Unfortunately, the results of the 17th Amendment haven’t been entirely positive. And the associated problems of the imbalance are described well by the Tenth Amendment Center:

The 17th Amendment caused a failure in the federalist structure, federal deficit spending, inappropriate federal mandates, and federal control over a number of state institutions.”

This conversation between Judge Andrew Napolitano and U.S. Senator Mike Lee (R – UT) about repealing the 17th Amendment is worth your time to watch:

Not only would states be better off today if the 17th Amendment had been repealed and the Constitution restored to its original intent, but in the case of Roy Moore there would likely be less hoopla with stirring up the people in an attempt to sink his candidacy. The decision about who would fill the vacant seat left by current U.S. Attorney General Jeff Sessions would have simply rested with the Alabama state legislature.

Regardless of the media circus surrounding Roy Moore, it appears to be a good possibility that he will be elected by the people as the next U.S. Senator from Alabama. It’s just too bad we have the 17th Amendment. Alabama would have been better served without it – as would the other 49 states – and perhaps America wouldn’t have had to listen to the media spectacle that the race has become either.

On December 12th, Alabama Republicans will be faced with these choices– stay home, go the route of write-in, vote for Roy Moore, or cast a ballot for a Democrat. Options 1 and 2 gets them nowhere. Option 4 is a recipe for disaster for years to come. And while option 3 has been tattered, the worst that could happen is that somehow the allegations are proven true. At which time Moore could be removed and Alabamans could replace him with a different Republican– something not possible if they elect a Democrat.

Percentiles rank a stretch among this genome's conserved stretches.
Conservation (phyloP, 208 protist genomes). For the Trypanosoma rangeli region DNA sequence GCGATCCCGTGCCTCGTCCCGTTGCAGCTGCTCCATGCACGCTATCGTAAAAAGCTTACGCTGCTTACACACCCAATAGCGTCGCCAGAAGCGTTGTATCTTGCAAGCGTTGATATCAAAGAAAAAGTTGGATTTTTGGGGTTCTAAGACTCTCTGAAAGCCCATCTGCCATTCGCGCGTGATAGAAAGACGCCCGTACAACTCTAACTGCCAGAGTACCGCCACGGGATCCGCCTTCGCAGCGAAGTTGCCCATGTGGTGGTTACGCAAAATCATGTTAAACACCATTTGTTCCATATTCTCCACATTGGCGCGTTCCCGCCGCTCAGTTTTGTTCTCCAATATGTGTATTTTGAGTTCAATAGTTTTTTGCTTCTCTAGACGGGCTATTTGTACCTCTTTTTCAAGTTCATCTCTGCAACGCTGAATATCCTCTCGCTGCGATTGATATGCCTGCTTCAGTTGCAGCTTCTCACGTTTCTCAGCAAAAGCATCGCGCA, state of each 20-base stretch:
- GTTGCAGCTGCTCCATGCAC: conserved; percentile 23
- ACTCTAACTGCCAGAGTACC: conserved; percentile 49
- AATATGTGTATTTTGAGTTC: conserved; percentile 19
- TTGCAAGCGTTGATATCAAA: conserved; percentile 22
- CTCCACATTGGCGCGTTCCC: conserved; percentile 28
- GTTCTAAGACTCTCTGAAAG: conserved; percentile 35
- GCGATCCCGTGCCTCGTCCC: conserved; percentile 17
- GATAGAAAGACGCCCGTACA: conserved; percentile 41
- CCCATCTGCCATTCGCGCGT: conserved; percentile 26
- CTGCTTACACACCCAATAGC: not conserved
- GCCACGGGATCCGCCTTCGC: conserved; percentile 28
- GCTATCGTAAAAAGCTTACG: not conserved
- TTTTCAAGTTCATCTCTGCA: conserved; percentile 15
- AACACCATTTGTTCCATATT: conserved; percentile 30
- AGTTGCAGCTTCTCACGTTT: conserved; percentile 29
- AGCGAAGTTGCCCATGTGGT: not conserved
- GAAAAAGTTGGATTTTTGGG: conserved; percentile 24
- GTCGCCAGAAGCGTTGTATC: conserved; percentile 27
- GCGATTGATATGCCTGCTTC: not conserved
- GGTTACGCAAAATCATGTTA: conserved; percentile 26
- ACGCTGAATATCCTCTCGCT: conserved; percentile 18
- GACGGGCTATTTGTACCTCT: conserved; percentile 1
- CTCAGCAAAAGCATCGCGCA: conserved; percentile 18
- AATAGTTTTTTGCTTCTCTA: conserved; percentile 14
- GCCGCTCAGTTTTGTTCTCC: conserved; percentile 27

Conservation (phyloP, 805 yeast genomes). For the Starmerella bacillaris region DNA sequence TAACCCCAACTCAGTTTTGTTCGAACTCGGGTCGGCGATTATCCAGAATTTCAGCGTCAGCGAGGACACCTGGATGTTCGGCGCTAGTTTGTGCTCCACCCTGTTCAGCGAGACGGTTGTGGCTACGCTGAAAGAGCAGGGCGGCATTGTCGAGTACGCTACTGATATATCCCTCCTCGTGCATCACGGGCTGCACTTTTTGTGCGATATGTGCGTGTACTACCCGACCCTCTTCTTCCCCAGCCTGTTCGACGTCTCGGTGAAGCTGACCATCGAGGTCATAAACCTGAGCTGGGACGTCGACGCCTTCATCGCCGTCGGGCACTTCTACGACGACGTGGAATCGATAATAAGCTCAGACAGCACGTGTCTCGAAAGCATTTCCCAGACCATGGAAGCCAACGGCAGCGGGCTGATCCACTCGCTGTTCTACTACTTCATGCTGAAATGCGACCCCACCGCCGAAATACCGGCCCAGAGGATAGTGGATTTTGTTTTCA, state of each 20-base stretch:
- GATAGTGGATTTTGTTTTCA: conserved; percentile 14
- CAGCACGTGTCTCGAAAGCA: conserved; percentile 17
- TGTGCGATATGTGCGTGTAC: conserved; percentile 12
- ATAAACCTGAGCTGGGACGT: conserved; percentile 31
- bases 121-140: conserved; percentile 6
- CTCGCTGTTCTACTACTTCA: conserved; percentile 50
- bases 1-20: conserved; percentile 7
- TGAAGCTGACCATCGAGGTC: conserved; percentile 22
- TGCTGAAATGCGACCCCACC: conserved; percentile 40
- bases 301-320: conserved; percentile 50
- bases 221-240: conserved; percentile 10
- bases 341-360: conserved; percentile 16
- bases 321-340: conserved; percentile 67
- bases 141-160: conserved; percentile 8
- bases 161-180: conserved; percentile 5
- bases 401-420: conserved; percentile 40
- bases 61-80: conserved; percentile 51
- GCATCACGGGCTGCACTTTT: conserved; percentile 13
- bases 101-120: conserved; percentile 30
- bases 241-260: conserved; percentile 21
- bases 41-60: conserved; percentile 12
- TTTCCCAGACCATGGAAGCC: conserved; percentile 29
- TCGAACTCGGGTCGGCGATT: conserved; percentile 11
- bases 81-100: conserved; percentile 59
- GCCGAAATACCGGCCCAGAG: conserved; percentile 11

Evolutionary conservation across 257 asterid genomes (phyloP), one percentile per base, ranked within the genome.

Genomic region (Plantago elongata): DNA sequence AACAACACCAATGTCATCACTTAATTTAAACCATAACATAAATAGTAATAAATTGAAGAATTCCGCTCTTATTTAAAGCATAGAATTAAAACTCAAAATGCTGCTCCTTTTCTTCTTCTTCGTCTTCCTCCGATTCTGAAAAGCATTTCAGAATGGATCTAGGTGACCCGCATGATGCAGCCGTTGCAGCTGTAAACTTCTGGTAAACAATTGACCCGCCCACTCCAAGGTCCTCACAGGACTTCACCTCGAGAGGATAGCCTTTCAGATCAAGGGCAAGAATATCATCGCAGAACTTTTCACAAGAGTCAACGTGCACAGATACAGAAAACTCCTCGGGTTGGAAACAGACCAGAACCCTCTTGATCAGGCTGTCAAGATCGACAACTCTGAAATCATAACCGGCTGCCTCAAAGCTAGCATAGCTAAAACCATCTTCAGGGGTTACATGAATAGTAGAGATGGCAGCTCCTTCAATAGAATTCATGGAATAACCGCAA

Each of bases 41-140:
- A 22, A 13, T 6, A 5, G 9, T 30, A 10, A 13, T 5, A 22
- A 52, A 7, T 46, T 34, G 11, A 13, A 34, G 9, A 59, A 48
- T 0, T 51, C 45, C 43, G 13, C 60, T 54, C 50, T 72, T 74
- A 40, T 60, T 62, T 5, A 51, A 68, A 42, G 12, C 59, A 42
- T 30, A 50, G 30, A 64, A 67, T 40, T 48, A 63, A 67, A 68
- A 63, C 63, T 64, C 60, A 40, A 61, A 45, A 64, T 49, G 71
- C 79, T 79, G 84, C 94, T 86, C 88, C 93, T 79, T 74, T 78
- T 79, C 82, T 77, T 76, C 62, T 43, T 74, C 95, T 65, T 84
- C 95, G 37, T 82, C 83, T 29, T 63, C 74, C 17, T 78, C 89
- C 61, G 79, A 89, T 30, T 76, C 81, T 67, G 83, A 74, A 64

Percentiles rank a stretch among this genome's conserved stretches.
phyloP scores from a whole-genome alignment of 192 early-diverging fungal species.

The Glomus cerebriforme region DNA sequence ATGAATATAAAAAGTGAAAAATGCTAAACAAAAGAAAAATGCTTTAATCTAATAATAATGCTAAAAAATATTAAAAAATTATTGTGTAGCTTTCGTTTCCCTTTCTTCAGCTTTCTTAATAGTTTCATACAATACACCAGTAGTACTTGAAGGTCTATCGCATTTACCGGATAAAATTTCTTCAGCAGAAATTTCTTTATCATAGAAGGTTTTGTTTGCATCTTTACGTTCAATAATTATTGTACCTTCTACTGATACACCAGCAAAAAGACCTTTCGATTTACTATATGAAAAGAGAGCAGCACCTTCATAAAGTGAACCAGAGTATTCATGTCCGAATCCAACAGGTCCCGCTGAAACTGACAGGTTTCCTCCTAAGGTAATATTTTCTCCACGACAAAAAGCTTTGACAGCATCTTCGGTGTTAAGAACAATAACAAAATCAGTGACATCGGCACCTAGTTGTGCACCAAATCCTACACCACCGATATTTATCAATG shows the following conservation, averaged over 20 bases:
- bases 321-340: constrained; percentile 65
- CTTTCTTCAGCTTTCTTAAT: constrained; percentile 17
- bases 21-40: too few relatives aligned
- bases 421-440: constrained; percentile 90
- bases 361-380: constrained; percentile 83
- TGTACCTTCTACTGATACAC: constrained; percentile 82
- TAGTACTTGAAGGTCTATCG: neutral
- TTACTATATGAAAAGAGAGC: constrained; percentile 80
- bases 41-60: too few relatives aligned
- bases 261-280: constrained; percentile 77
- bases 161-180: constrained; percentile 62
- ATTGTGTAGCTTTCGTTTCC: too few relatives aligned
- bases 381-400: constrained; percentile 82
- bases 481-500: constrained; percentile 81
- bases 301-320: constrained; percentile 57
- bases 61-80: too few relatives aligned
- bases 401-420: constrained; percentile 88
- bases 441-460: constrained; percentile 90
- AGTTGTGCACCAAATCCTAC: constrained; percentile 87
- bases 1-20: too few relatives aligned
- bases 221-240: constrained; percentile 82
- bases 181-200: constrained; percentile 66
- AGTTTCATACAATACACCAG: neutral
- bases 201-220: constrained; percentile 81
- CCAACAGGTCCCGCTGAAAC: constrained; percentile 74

If we pair Alabama’s disbelief in the allegations against Moore with President Donald Trump’s endorsement and the reversal of the Republican National Committee in deciding they’ll support Moore after all, it just may be that the embattled 70-year old candidate sees victory on election day. And with a history of elected officials like Ted Kennedy, Bill Clinton, and Al Franken; the Democrats should do nothing but shut their mouths about it.


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4. 5. 6. 7.

8. The Making of America: The Substance and Meaning of the Constitution, W. Cleon Skousen, 1985 9.

10. 11.

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About T. Arthur Mason 874 Articles
T. Arthur Mason is a native North Dakotan who has spent nearly all of his life in the Peace Garden State. As the third of four children in Western North Dakota, Mason grew to appreciate family and the outdoors. Some of his fondest memories are annual deer hunts with family and friends. In his early teenage years, faith became a central part of T. Arthur Mason's life. He and the majority of his family attend church together on a weekly basis and find this a fulfilling aspect of their lives. Through the influence of his father, T. Arthur Mason became intrigued with politics. As a boy, he attended political events with his father and enjoyed the friendships that resulted as a byproduct of those political associations. As Mason grew older, he became convinced that the quote often attributed to Thomas Jefferson was true, "That government is best which governs least." Today, T. Arthur Mason enjoys time with his wife and children, an occasional hunt, and an increasingly active life on the political scene. This blog is the fulfillment of a dream to design a web site in the realm of politics and to advocate for the principles of Liberty and constitutionally limited government. On behalf of all those that contribute to The Minuteman, we hope you enjoy your time on the site and will share the message with others.